In Armitage v. The Salvation Army, Justice Ray held (incorrectly) that the limitation period for claiming compensation as a property attorney commences on the death of the person who granted the power of attorney.
 The principal issue is the limitation period applicable to the applicant’s claim for attorney compensation. The applicant’s position is that any claim must be commenced within two years of the death of the individual who granted the power of attorney, unless otherwise waived by those who are interested parties. She contends that the Substitute Decisions Act creates the right to compensation, is silent on any limitation period, and uses the permissive “may” in reference to when the claim could be made. The respondent agrees that the right to compensation was created by the statute but that the language of the statute in using “may” gives the attorney an option to claim compensation “each year”, which if not taken up by the commencement of proceedings within the following two years is to be treated as abandoned. He argues that a claimant must commence proceedings every three years in order avoid the limitation period. In other words, one is to infer from the statute that the end of each year triggers the beginning of the two year limitation period.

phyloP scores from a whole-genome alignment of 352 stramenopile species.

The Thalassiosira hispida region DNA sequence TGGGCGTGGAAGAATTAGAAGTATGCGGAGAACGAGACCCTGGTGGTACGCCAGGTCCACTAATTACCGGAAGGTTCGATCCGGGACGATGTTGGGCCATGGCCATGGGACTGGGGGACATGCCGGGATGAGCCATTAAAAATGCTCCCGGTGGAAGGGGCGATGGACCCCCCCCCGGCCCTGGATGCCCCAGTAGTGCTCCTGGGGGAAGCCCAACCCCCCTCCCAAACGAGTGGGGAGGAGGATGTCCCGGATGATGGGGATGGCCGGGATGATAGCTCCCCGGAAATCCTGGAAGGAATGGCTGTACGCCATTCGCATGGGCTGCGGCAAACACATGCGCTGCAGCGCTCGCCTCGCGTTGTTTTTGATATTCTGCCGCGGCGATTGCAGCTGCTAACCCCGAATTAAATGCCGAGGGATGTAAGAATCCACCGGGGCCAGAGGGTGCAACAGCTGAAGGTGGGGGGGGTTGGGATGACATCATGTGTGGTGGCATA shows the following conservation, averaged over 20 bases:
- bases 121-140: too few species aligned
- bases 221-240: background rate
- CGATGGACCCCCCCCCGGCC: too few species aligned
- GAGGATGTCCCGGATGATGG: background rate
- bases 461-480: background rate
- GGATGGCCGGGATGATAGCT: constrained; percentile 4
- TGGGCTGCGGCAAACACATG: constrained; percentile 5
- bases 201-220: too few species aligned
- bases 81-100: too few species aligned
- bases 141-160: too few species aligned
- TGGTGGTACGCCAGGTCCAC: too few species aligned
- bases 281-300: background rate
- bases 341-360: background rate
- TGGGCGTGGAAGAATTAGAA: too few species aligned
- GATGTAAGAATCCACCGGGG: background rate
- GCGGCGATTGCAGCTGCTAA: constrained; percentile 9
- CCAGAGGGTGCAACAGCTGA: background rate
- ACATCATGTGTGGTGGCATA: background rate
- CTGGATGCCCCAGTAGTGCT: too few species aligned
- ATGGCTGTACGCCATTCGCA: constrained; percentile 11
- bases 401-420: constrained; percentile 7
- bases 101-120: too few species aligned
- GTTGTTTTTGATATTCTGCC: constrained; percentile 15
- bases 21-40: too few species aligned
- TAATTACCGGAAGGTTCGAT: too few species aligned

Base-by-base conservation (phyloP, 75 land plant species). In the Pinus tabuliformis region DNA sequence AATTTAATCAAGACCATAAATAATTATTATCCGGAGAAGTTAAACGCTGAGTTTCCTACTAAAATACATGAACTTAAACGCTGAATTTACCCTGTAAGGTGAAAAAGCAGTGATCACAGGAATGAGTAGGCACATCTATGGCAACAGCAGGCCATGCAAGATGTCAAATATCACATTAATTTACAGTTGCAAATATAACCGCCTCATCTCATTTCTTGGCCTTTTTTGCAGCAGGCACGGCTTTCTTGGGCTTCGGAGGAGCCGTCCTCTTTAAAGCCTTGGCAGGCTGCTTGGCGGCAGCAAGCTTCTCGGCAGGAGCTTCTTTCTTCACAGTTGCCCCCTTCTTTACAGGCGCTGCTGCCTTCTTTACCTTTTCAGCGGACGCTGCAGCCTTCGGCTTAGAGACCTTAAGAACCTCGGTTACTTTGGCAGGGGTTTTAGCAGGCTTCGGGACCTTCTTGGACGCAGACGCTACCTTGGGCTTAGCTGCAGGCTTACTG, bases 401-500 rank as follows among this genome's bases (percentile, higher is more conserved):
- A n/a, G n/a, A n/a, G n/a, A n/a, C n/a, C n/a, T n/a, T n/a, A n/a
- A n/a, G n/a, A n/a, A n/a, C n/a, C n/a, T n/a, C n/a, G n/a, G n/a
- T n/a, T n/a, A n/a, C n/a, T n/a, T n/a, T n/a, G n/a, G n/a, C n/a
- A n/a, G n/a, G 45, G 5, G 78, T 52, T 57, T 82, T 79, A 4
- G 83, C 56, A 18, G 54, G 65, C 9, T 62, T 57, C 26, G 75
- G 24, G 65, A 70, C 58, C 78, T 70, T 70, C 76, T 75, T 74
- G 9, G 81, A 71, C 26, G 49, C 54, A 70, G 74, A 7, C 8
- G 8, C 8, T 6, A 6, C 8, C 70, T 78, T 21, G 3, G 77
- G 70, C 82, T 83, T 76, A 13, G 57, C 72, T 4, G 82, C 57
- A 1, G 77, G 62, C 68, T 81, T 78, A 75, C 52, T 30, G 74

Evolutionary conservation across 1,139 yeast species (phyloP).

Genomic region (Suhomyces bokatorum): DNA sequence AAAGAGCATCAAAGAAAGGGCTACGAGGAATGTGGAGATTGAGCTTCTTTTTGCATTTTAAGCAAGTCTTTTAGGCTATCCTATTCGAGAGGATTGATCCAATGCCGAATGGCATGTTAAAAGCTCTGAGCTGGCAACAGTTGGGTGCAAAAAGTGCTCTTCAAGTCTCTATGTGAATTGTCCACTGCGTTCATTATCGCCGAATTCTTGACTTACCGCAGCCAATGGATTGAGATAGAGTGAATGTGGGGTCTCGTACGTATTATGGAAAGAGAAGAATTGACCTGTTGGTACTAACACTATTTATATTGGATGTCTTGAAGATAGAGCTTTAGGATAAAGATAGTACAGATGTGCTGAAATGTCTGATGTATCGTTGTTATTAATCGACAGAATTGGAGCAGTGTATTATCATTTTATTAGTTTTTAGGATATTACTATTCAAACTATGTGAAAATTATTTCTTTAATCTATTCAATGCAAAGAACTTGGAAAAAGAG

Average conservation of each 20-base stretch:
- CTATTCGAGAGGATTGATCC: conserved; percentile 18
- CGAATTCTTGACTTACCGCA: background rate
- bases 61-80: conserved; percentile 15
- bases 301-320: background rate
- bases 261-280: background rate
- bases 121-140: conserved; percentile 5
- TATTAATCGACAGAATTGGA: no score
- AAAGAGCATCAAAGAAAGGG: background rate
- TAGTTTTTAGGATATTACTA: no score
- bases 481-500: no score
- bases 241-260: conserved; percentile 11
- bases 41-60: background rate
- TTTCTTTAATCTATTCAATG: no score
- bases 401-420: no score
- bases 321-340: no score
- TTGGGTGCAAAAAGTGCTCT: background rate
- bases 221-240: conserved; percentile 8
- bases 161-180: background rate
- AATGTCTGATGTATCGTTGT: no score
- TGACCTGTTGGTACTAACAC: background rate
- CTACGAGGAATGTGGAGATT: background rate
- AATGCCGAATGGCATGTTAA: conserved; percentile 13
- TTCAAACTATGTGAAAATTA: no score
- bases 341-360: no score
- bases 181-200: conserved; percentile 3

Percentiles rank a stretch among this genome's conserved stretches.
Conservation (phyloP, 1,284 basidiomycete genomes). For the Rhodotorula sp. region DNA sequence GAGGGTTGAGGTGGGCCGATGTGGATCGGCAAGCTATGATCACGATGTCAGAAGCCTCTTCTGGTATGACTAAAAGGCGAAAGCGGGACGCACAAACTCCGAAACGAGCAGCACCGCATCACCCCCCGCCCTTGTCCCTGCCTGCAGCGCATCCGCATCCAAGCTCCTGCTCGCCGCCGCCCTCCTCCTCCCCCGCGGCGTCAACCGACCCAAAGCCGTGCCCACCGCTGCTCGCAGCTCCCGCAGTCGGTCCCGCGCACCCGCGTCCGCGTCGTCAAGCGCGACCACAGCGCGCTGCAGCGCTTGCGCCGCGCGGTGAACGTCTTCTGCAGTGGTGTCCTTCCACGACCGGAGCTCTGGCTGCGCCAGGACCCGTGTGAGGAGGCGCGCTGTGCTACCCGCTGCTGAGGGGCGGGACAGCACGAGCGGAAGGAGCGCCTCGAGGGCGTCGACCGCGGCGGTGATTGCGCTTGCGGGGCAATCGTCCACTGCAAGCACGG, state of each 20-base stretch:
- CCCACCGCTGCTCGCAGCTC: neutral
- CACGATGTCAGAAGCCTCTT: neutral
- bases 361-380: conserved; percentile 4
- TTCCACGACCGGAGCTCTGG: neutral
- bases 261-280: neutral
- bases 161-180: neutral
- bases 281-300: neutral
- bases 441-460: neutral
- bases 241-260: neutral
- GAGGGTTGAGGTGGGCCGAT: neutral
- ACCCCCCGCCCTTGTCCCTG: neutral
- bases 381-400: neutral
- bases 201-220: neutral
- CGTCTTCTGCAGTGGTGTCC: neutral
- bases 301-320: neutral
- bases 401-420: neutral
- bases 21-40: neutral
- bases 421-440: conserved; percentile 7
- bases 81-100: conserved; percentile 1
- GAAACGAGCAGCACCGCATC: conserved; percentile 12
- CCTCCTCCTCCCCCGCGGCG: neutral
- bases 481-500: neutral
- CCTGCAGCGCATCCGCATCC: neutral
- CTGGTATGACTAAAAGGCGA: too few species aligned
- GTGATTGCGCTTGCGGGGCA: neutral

Justice Ray disagreed.
 I do not take the language of the Act or of the continuing powers of attorney to require the attorney to take their compensation annually such that it should be taken to trigger a limitation period if the compensation is not taken. […] [The death of the person who granted the power of attorney] terminated the continuing power of attorney. I conclude that it is at that point that the limitation period commenced. It was the triggering event. The applicant had two years within his date of death to commence proceedings, if that was to become necessary, to make her claim for compensation as an attorney.
As my colleague Matthew Furrow obliged to me to recognise, this decision is wrong. While there may be sound policy reasons for limiting a claim for attorney’s compensation after the death of the grantor, no limitation period applies to such an application. The application is not a “claim” within the meaning of the Limitations Act because it doesn’t seek to remedy loss resulting from an act or omission. If it’s not a “claim”, the basic and ultimate limitation periods can’t apply. In fairness to Justice Ray, neither party raised this point.